Palo Alto Networks Knowledgebase: HIP Configuration for Patch Management

HIP Configuration for Patch Management

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Created On 02/07/19 23:57 PM - Last Updated 02/07/19 23:57 PM
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updated Apr 2018 hueguri

 

What is Host Information Profile (HIP)?

The GlobalProtect Host Information Profile (HIP) feature can be used to collect information about the security status of the endpoints -- such as whether they have the latest security patches and antivirus definitions installed, whether they have disk encryption enabled, or whether it is running specific software you require within your organization, including custom applications. This information can then be used in security policies to decide if the endpoint is allowed to access a specific resource or not.

 

Settings for configuring HIP checks

This document provides an overview of the various settings available for configuring HIP checks for patch management and how these settings work together to determine the status of a HIP check for patch management. For more details on Host Information Profile and how that can be used in Security Policy Enforcement refer to Use Host Information in Policy Enforcement

 

Configuration 1

When a HIP object is configured with a severity of None and no patches are listed, then any endpoint that reports at least one missing patch in the HIP report will match the HIP object in Figure 1.

 

 

Figure 1Figure1.jpg

 

 

 

 

With this configuration, the severity of the missing patch does not impact the results. Also the Check value (has-any, has-none, or has-all) does not impact the results. For example, an endpoint with the host state in Figure 2 will match this HIP object because this endpoint has at least one patch missing.

 

Figure 2

Missing-patches-win7.png

 

 

Configuration 2

When a HIP object is configured with any severity value (besides None) and no patches are listed, then any endpoint that reports at least one missing patch that matches that severity will match this HIP object. See Figure 3.

 

 

Figure 3  Figure3.jpg

 

 

With this configuration, the severity of the patch that is missing does impact the result. (The severity should match the severity defined in the HIP object). However, the Check value (has-any, has-none, or has-all) does not impact the results. For example, an endpoint with the host state shown in Figure 4 will match this HIP object. We can tell this without having to look at the severity of other missing patches on the endpoint because the patch highlighted in Figure 4 has severity 0 and it matches the HIP object definition.

 

Figure 4

Missing-patches-win7 (1).png

 

Configuration 3a

When a HIP object is configured with the following:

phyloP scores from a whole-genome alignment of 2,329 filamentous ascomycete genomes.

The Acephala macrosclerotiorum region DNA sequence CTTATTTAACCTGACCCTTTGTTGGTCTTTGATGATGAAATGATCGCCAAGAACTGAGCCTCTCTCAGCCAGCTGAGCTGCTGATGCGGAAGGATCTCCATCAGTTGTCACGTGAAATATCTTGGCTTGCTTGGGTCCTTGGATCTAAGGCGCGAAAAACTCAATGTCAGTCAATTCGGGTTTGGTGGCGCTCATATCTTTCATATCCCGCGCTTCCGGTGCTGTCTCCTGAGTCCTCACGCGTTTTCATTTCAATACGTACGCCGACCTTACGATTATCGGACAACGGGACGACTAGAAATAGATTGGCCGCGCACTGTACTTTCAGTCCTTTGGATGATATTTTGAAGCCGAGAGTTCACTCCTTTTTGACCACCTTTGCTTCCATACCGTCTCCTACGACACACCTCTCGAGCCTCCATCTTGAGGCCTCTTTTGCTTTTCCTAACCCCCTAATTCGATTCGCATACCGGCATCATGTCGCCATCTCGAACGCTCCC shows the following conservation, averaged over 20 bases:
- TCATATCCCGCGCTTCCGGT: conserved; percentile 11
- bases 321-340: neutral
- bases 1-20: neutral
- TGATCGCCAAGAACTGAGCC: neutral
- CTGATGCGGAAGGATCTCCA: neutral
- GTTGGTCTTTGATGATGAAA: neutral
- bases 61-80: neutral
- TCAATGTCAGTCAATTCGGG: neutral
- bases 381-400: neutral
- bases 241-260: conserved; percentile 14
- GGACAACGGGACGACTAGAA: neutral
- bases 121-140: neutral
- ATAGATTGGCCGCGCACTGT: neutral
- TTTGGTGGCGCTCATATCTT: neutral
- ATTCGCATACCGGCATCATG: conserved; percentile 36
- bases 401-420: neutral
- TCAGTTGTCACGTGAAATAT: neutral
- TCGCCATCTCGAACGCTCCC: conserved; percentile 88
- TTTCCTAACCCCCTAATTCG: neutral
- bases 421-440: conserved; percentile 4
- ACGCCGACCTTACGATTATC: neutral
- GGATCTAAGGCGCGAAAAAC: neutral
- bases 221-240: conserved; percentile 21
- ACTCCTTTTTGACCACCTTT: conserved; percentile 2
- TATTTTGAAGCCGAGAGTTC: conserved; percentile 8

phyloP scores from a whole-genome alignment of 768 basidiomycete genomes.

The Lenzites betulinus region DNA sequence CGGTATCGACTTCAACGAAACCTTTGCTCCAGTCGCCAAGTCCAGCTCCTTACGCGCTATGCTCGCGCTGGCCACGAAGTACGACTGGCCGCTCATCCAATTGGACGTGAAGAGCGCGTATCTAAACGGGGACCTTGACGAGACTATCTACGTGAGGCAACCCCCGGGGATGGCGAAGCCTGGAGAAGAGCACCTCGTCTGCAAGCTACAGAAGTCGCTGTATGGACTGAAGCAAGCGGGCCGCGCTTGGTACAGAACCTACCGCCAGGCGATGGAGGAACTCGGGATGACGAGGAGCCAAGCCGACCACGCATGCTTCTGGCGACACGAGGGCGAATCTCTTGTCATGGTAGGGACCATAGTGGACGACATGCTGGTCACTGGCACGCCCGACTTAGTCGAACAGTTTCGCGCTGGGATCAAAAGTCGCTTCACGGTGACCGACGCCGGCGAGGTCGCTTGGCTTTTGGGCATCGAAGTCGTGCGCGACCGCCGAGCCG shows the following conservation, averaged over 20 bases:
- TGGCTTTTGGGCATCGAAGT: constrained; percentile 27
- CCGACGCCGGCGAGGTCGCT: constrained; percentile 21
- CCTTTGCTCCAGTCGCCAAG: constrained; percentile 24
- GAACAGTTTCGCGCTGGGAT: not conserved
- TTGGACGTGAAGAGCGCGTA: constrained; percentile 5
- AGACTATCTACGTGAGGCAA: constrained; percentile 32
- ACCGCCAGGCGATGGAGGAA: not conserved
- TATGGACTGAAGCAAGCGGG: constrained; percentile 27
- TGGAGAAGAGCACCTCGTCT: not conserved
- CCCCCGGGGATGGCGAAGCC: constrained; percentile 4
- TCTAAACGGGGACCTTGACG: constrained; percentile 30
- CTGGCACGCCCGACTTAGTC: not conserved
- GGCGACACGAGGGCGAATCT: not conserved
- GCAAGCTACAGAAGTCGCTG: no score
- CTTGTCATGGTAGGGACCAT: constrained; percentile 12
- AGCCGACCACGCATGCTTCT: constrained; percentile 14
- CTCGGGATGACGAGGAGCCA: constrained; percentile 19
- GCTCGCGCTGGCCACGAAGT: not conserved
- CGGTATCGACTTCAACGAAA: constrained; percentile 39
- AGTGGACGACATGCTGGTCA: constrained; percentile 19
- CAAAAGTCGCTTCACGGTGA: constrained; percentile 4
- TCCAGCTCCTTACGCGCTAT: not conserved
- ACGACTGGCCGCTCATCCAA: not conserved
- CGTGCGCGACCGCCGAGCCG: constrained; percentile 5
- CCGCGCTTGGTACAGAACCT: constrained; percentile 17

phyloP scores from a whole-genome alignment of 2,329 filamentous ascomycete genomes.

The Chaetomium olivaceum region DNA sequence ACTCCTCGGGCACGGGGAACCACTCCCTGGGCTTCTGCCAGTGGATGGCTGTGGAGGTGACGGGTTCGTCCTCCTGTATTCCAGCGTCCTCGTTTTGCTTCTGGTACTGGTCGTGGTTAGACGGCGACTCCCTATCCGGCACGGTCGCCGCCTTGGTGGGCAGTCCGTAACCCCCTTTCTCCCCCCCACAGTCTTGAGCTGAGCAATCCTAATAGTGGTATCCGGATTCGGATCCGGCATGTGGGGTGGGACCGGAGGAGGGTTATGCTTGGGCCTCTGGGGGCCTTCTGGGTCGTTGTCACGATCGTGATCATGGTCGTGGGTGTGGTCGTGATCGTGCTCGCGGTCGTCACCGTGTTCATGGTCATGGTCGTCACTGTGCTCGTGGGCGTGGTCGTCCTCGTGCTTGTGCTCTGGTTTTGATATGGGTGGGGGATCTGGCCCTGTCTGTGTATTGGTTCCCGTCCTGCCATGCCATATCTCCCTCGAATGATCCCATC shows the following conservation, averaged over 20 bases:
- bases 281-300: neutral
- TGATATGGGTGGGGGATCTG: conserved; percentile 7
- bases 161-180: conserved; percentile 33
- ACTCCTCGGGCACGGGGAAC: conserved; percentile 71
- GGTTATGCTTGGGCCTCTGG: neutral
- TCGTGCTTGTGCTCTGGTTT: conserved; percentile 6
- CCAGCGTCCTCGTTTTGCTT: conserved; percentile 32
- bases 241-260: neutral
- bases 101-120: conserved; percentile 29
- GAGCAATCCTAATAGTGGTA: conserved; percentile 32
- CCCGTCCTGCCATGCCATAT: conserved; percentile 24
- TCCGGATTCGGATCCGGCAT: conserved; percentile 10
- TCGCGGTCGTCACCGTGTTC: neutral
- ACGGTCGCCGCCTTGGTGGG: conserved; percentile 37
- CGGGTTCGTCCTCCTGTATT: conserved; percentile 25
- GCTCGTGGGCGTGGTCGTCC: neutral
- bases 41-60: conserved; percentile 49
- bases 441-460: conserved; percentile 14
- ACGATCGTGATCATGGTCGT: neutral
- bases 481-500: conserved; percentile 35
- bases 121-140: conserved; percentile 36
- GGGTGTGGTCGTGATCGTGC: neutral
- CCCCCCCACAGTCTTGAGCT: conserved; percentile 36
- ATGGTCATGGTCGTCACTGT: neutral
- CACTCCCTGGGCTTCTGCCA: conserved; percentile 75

• Any severity value (besides None)
  • The Check value is has-any
  • The patch IDs are listed as shown in Figure 5.

 

Figure 5

Figure5.jpg

Then, an endpoint with at least one missing patch that matches the severity and also misses any of the patches listed, will match this HIP object. 

 

Because the severity is set and patch IDs are listed, the Check value (as-any, has-none, or has-all) does have an effect. When the Check value is has-any, there is a match if both of these conditions are met:

  • At least one missing patch on the client matches the severity
  • Any of the missing patches configured for the firewall matches a missing patch reported by the client.

For example, an endpoint with the host state in Figure 6 will match this HIP object. This endpoint has at least one patch whose severity is Greater Equal 0 and the endpoint is also missing one of the patches listed (KB2592687).

(If you want to add patch"KB2592687" to the list, you need to skip "KB" and register "2592687".)

 

Figure 6

Missing-patches-win7 (2).png

 

The same endpoint will NOT match the HIP object in Figure 7. Even though the endpoint is missing at least one patch of with a severity of Greater Equal to 0, it is not missing any of the patches listed (KB00000 and KB00001).

 

 

Figure 7

Figure7.jpg

 

Configuration 3b

When the Check value is has-all, there is a match if both of these conditions are met:

 

  • All the missing patches on the endpoint match the severity.
  • All the missing patches configured on the firewall are included in the missing patches reported by the endpoint.

 

 

Configuration 3c

When a HIP object is configured with the following:

 

  • Any severity value (besides None).
  • The Check value is has-none.
  • The patch IDs are listed as shown in Figure 8.

 

Figure 8

Figure8.jpg

Then, any endpoint that meets both of following conditions will match the HIP object:

  • The endpoint does not miss any patch that matches the severity.
  • The endpoint does not miss any of the patches listed.

With this configuration, when the severity is set and the patch IDs are listed, then the Check value (has-any, has-none, has-all) does have an effect. 

When the Check value is has-none, there is a match if both of the following conditions are met:

  • None of the patches missing on the endpoint match the severity.
  • None of the patches listed in the firewall are included in the missing patches reported by the endpoint.

For example, an endpoint with the host state in Figure 9 matches this HIP Object. This endpoint is missing any patch that has a severity of Greater Equal 100 and this endpoint is also not missing both patch KB00000 and patch KB00001.

 

 

Conclusion

Basically, there are two kinds of evaluations done on the missing patches reported by the GlobalProtect client. The match fails if either of the evaluations fail.

  • Severity --This condition is applied to the list of patches missing on the endpoint.
  • Check (has-all, has-any, has-none) -- This condition is applied against the patches listed in the HIP object.


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